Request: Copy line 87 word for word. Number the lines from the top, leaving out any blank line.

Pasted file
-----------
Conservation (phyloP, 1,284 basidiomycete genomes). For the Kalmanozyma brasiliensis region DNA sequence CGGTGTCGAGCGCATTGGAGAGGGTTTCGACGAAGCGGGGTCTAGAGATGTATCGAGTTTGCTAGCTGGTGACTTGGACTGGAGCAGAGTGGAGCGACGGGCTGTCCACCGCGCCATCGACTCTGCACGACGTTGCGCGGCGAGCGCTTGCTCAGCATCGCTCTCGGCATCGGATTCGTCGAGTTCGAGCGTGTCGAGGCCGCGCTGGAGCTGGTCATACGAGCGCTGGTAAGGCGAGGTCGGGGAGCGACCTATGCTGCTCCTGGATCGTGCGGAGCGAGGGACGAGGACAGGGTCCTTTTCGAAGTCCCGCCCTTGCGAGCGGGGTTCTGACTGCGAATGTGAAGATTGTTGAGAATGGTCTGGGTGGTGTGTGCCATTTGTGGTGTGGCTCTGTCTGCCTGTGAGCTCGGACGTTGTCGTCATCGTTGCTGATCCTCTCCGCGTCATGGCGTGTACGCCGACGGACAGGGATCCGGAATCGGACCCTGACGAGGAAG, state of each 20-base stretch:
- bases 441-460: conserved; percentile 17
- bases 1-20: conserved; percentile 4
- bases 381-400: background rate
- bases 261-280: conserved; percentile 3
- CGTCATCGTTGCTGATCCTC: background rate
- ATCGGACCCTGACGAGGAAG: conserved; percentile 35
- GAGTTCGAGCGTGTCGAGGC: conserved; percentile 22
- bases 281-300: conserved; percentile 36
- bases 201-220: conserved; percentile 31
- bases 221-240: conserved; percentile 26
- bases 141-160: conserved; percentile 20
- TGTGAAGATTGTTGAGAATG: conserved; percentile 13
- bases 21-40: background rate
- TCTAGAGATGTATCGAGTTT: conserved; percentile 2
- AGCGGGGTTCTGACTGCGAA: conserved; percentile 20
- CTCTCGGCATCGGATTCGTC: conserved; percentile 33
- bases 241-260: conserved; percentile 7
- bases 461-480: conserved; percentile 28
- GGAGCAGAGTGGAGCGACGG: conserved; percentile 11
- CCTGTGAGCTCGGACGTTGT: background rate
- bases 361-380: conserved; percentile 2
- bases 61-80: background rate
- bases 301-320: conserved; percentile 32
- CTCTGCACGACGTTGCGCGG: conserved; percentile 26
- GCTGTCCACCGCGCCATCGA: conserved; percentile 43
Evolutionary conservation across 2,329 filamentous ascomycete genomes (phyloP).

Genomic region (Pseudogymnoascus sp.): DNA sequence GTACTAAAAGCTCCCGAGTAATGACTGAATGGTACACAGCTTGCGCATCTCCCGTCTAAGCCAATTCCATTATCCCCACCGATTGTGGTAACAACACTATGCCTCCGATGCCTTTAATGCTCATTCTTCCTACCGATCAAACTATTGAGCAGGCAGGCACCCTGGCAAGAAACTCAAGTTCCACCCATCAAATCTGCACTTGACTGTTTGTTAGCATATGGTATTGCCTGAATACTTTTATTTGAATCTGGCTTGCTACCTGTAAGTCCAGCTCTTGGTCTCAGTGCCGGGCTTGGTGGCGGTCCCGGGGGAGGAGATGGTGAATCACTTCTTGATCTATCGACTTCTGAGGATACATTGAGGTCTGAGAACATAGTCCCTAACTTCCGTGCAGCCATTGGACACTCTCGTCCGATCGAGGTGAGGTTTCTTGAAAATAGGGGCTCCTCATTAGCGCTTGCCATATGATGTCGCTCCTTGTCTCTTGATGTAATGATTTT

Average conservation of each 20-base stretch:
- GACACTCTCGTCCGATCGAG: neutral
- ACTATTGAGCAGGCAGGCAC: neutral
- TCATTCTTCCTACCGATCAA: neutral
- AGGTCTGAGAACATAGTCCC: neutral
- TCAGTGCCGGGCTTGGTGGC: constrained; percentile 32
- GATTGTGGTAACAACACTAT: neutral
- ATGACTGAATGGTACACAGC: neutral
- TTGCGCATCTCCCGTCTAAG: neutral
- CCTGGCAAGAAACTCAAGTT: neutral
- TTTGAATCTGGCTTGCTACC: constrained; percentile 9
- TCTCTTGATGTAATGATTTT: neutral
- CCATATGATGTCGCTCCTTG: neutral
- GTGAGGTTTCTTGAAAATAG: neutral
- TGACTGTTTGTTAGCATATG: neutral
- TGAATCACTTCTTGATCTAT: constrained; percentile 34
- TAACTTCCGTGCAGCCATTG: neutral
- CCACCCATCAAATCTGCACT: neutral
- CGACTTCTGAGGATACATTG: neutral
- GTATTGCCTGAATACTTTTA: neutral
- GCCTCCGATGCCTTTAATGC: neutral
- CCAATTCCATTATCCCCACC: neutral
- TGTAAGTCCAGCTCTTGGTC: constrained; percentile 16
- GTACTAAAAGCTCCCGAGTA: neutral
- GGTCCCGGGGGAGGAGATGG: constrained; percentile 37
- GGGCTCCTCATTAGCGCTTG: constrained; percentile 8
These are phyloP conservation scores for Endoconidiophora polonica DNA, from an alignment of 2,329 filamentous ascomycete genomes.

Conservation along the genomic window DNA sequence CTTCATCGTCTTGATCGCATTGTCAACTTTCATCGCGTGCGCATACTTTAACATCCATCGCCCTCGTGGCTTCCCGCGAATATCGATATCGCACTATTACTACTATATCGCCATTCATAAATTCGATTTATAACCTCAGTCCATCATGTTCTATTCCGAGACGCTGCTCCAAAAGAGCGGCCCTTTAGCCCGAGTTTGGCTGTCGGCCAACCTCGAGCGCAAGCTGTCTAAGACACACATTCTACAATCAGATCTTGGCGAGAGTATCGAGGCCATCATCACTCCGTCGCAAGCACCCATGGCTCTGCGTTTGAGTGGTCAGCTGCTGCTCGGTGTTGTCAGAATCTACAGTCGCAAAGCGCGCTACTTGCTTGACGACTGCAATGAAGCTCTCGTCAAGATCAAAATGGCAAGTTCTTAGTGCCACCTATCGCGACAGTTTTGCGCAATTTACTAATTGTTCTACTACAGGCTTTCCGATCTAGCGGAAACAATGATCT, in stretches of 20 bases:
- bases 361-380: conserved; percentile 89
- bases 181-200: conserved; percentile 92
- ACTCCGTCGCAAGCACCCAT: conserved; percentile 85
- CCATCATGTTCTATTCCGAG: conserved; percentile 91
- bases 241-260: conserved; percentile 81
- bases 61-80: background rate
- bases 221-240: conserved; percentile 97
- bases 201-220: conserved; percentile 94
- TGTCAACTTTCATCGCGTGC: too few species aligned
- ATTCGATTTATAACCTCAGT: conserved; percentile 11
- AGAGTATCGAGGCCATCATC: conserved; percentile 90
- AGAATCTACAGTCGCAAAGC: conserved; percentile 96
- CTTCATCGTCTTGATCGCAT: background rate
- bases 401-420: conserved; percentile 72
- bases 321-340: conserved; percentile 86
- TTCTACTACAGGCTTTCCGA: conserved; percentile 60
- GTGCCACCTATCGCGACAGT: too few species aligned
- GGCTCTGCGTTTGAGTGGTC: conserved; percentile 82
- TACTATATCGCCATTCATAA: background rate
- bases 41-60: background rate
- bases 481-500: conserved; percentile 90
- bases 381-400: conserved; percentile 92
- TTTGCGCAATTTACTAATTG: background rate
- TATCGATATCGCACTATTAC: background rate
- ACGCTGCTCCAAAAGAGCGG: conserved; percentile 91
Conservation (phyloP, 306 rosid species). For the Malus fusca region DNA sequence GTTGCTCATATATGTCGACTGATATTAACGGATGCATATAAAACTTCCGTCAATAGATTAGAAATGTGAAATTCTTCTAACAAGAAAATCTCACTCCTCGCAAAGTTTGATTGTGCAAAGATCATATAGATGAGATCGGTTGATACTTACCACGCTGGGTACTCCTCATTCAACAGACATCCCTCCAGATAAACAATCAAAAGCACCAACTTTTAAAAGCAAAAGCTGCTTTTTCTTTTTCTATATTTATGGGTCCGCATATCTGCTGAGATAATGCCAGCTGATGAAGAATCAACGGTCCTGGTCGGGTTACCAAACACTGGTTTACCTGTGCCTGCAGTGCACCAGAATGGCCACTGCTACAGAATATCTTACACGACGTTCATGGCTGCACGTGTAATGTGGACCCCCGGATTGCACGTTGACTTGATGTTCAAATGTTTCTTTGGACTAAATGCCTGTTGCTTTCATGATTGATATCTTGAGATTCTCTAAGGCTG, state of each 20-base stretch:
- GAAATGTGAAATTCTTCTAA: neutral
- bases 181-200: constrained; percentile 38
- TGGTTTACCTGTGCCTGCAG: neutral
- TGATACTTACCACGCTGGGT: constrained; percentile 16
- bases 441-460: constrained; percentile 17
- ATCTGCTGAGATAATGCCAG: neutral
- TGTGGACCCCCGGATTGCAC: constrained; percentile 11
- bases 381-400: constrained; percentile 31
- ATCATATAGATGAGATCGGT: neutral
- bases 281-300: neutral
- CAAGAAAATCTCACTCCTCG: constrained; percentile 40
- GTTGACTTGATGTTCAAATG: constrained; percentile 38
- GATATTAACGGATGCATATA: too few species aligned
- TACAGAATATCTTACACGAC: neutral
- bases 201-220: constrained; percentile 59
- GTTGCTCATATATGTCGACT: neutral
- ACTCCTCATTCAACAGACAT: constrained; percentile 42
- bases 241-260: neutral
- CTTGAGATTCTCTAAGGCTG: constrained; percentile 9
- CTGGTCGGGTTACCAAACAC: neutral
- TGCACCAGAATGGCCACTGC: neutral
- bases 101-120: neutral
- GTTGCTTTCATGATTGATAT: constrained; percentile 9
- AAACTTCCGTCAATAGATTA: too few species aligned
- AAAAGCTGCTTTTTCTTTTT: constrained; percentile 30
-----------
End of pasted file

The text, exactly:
- bases 441-460: constrained; percentile 17